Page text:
Keys to success on social ads
So I say all of that to say what?
First of all, if you haven’t tried a social ad campaign, you need to. Facebook Ads, Linkedin Ads, Stumbleupon, and Twitter Ads (when they let the rest of us use them) are the future of advertising, hands down. You can either learn about them now, or you can pay somebody to teach you about them later on (yep, I did that too). Your choice.
Second, there are a couple of tips that I want to offer to those of you who are thinking of diving into social advertising, if I may be so pompus 🙂
Know Your Target Market Well
Most entrepreneurs don’t have the slightest clue on who their target market is. And in the social space, that’s a death knell if there ever was one. Not knowing who the hell you want to talk to gives you all types of problems.
First, you tend to think everybody is in your market, which leads you to the life of a spammer. Stop! Just…Stop.
Second, you can be lead astray by inferior markets, as I suggested in my confession on where to buy fans and followers, getting people isn’t nearly as important as getting the right people. And by nearly, I mean…at…all.
Last(ly?), there’s no feeling like nailing a target market down in a social ad. It’s the difference between spending $100 a day for lead acquisition and $20 a day for the same amount of leads. I can’t stress enough that when you know your market inside and out, getting their attention costs you less and less. Write that down somewhere and look at it often.
Split Test Everything
You know what else is cool about psychographics? Every market in infinitely splitable into smaller sub-markets. For example, remember our George Clooney ladies from earlier? Well they can be split into groups like “Women over 35 who liked George Clooney best in Burn After Reading” and “Women over 35 who liked Goerge Clooney best in Oceans 11“. Which means that each of those sub-groups have little nuances that they like more or less than the other groups.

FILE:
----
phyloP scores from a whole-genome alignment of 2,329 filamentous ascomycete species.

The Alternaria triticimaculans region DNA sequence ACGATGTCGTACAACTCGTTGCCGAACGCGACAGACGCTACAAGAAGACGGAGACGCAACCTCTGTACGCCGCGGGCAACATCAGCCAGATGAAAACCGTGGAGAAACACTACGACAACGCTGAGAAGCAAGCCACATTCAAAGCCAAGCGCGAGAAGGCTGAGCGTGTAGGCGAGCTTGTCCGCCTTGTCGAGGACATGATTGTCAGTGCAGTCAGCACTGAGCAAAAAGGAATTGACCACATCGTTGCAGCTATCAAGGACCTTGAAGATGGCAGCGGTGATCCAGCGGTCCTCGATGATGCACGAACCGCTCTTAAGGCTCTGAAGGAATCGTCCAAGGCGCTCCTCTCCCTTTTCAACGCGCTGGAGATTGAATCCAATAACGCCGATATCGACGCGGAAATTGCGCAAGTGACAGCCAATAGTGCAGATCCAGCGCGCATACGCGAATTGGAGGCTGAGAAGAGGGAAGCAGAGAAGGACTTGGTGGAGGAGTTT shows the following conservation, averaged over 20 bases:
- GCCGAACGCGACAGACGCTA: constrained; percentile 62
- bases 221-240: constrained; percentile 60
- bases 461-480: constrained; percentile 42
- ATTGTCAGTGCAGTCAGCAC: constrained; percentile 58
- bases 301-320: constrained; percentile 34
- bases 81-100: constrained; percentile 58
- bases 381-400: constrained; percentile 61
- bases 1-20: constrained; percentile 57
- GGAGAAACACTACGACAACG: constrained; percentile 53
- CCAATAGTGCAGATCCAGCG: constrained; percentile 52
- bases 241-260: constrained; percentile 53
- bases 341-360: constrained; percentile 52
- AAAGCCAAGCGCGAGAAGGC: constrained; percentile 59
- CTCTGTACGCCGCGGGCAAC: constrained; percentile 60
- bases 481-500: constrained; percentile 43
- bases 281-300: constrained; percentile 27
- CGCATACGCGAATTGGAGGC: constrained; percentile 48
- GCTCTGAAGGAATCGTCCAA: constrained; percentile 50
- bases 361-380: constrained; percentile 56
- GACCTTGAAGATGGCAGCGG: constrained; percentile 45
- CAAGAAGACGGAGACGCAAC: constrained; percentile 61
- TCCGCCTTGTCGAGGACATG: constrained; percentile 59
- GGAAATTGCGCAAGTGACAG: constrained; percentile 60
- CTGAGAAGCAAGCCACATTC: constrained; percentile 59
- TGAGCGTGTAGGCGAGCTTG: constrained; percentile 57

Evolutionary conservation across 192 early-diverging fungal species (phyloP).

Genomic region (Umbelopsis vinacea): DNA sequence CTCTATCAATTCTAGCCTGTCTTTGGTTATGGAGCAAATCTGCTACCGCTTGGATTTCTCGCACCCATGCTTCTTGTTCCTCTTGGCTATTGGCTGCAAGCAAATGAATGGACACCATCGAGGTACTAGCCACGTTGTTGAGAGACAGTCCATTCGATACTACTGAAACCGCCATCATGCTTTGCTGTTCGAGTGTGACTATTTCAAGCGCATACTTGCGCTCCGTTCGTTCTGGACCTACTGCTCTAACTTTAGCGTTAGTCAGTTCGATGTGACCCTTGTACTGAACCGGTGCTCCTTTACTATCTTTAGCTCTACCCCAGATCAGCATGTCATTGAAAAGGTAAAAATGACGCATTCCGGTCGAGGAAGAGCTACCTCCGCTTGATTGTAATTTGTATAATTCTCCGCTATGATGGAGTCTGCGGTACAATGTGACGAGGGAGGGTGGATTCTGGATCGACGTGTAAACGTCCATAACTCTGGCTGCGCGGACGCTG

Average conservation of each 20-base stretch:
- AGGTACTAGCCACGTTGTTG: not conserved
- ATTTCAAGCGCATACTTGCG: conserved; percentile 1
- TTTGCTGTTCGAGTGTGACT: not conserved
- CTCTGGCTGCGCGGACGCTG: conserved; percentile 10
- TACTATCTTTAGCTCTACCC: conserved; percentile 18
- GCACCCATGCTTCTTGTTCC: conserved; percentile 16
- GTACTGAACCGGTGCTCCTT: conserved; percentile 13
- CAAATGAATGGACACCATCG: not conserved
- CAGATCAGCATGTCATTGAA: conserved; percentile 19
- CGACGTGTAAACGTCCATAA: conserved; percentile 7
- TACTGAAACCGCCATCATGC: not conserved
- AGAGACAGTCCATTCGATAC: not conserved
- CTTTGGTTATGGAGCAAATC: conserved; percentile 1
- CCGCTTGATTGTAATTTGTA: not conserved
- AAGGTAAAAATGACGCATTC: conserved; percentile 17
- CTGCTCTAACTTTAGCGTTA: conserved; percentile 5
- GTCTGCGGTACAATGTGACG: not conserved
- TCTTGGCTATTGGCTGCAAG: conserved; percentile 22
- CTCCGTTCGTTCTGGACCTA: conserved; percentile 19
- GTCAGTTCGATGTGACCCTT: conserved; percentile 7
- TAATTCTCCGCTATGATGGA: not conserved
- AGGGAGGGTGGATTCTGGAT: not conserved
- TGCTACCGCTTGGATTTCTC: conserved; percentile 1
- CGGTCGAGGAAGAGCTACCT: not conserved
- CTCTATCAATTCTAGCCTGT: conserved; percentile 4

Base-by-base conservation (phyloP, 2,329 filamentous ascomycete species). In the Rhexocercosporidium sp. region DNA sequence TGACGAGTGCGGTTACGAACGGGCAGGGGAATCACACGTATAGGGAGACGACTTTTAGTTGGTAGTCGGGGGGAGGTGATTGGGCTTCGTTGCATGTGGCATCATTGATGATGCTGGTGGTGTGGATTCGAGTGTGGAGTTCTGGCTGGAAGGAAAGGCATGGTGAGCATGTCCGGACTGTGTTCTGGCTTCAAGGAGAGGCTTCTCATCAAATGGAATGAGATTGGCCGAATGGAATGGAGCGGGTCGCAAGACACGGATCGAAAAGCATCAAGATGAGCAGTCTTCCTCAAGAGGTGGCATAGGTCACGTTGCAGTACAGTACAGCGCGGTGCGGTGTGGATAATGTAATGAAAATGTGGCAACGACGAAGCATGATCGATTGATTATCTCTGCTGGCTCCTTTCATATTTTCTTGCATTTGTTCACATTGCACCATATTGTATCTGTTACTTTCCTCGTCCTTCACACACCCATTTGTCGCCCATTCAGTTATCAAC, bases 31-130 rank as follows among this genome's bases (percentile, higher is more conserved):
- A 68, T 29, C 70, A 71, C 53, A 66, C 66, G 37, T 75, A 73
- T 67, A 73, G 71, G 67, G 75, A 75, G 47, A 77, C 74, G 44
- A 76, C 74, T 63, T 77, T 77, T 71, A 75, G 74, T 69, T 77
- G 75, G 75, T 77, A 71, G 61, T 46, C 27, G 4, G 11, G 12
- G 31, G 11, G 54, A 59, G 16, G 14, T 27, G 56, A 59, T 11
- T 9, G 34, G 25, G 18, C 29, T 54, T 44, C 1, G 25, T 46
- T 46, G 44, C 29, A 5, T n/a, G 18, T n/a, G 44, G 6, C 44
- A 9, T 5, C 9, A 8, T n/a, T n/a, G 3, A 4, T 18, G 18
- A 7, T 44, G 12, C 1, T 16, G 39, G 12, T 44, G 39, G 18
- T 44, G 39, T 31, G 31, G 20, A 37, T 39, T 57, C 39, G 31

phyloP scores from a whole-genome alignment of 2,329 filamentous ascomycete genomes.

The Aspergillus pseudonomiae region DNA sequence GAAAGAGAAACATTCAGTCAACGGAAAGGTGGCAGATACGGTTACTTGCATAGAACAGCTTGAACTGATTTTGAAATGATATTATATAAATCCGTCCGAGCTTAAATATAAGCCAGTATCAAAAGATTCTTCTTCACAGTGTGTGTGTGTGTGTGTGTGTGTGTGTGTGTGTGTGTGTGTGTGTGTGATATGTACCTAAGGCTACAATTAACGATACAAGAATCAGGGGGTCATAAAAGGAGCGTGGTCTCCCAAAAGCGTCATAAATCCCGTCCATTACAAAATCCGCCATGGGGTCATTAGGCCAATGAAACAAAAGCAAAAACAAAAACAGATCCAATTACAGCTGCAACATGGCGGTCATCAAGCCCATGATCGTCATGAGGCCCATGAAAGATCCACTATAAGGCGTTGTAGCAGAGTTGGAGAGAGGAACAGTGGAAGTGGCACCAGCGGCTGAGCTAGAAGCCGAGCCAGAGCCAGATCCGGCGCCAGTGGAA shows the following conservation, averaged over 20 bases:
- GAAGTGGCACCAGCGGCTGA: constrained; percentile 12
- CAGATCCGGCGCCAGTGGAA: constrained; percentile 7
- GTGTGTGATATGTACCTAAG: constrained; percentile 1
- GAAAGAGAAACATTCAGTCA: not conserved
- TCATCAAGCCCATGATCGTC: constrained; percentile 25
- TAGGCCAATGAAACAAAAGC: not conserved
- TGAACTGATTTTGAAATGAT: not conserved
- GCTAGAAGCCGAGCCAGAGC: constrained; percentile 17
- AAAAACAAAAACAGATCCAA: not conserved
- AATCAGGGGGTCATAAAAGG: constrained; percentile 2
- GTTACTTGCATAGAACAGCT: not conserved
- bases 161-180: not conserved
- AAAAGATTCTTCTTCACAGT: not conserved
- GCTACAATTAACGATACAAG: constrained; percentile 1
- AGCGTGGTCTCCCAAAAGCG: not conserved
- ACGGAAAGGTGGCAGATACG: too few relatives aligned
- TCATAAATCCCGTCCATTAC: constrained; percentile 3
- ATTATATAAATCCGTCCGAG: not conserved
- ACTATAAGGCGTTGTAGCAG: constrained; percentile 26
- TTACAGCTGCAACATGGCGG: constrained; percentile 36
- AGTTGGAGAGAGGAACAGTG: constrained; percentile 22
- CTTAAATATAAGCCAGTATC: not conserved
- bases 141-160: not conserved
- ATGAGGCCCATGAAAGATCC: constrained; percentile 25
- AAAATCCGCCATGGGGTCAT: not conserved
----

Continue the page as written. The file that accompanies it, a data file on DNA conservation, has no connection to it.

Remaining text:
what this means to you is that you have to tweak your campaign and find out exactly what these nuances are, and if you do, jackpot. you have a full target market ready to eat out of the palm of your hand. If not, you may still do well, but you’ll never reach your full capacity for this market. Split testing allows you to figure out what works and leave out what doesn’t. You don’t have to always get .01 clicks on Facebook, but you do want to get the lowest cost per lead that you can for your company.
Become Best Friends With Reports
Once you launch your ad campaign, you should only be looking at reports from then on. This is a social campaign, so the only thing that matters is how your market is interacting with your ads. Don’t tweak your ads because of your feelings, only respond to the numbers in the reports. I can’t tell you how many brands we hear of that change a picture, or change copy because it doesn’t “sound right”, or “feel right” to an executive in their company, only to have devastating effects on their ad campaign. What you think doesn’t matter, it’s how the market responds that’s the key.
All in all social ads can be exciting, frustrating, profitable, and a money sink…all in the same campaign sometimes. But at the end of the day it’s not about the ads. As always, keep your focus on your target market, and anticipate their needs, and you’ll be rewarded with profitability for a long time to come.
Have you every tried to run a social ad campaign? How did it go?